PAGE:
One hot topic recently is that Apple released its new ARM chips -- M1. It is not the first time Apple designs chips -- Apple has successfully designed chips for its iPhone and IPads. It is also not the first time Apple uses non-Intel chips in its Mac products -- Mac had Intel cores only since 2006.
Then why is it important? In short, this is a declaration of war from Apple to Intel and a game-changer for Reduced Instruction Set Computer (RISC) in performance-sensitive applications.
What are Instruction Sets?
Developers use chip instruction sets to communicate with computer chips. Metaphorically chip instruction sets are similar to the alphabets of human languages.
There are only twenty-six characters in English, but more than three thousand in Chinese. Similarly, the size of chip instruction sets also varies. Reduced Instruction Set Computer (RISC) refers to building chips using a small instruction set. In contrast, Complex Instruction Set Computer (CISC) refers to the option that uses an extensive instruction set. (Please see here for more descriptions)
A little history
Early computer chips were all CISC and mostly were designed by Intel. In the 1980s, there was a movement of reducing the instruction set. The ARM technology was founded in this period, and Apple–IBM–Motorola alliance built the PowerPC chips for Macintosh computers.
On the other side of the table, the Windows-Intel alliance (a.k.a "WinTel") kept investing heavily in CISC. The rest is history; WinTel crushed Apple computers in personal computing. Apple had to switch to Intel chips in 2006. ARM survived only in a then niche market of IoT devices thanks to its energy efficiency.
Then the mobile Internet era came, thanks to Apple's iPhone release. ARM is appealing for those applications because people care about the battery life of smartphones. As a result, ARM captured 90% of the market share for mobile processors. Intel lost the mobile war because it suffered from the Innovator's Dilemma and wasn't willing to risk upsetting its existing CISC business.
Despite ARM's success in mobile phones, Intel still holds the crown for applications that require high-performance. Many people think this is due to CISC's inherent superiority in high-performance computation, and Intel is safe in those fields.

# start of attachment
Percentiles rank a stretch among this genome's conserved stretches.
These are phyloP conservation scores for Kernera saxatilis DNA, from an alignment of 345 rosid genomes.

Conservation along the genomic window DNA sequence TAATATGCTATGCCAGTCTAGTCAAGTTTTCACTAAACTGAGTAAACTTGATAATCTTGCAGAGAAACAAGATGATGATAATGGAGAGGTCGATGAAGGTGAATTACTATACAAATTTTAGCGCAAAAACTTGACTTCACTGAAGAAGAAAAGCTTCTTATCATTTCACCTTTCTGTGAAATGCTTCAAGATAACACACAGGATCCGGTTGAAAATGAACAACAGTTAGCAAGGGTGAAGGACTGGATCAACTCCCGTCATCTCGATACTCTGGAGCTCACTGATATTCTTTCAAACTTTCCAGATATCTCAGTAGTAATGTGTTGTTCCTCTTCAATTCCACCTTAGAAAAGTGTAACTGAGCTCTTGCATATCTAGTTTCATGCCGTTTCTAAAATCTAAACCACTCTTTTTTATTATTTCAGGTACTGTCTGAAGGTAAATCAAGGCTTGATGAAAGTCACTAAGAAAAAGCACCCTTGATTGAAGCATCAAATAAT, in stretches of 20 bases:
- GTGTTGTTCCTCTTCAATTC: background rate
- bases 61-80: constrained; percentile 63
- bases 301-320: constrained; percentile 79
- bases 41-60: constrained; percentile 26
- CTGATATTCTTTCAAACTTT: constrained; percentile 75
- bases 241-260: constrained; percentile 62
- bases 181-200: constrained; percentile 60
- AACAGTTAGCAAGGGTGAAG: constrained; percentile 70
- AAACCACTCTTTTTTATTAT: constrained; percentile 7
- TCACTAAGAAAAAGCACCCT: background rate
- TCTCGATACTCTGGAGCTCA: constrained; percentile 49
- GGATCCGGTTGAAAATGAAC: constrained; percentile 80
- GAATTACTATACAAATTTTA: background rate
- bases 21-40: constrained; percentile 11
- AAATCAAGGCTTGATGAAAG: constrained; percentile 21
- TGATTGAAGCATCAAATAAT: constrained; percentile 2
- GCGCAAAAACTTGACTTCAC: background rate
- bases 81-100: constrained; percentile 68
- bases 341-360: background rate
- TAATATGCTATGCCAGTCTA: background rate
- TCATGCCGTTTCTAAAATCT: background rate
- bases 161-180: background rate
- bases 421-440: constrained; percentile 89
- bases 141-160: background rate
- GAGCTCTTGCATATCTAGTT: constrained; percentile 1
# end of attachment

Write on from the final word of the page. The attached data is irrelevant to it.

Apple declared this is wrong through the release of M1. Intel maintained CISC's advantage in the high-performance applications through massive investment, and previously there was no significant player who could compete.
Except for Apple. Some early users mention the performance of M1 could be comparable to NVIDIA's popular 1080Ti GPU. The TensorFlow team also shows new M1 chips could outperform many workstations for AI applications, which have the highest computation requirements.
What's more, Apple has a great track record for disrupting industries. A lot of ARM manufacturers will follow Apple's path to optimize ARM for high-performance applications, and they are eager to do so, given that the mobile phone market is saturating.
Besides, NVIDIA now owns ARM. The merger gives both edges in the age of AI. The road ahead for Intel is not rosy. Would the aging Titan be able to hold its position? It's hard to say. But one thing is sure. More competition in the field is a great thing for companies in downstream areas like Cloud and AI, which could benefit from increased computation powers and reduced cost.
Note: There is an interesting podcast from A16z about Apple Silicon. 16 Minutes #46: Apple Silicon — A Long Game, Changing the Game
Note: Although it is very promising. If you are ML researchers, please still wait for a few months before you decide to upgrade to Big Sur or M1 chip. A lot of the libraries are not compatible with the new system yet (tweet)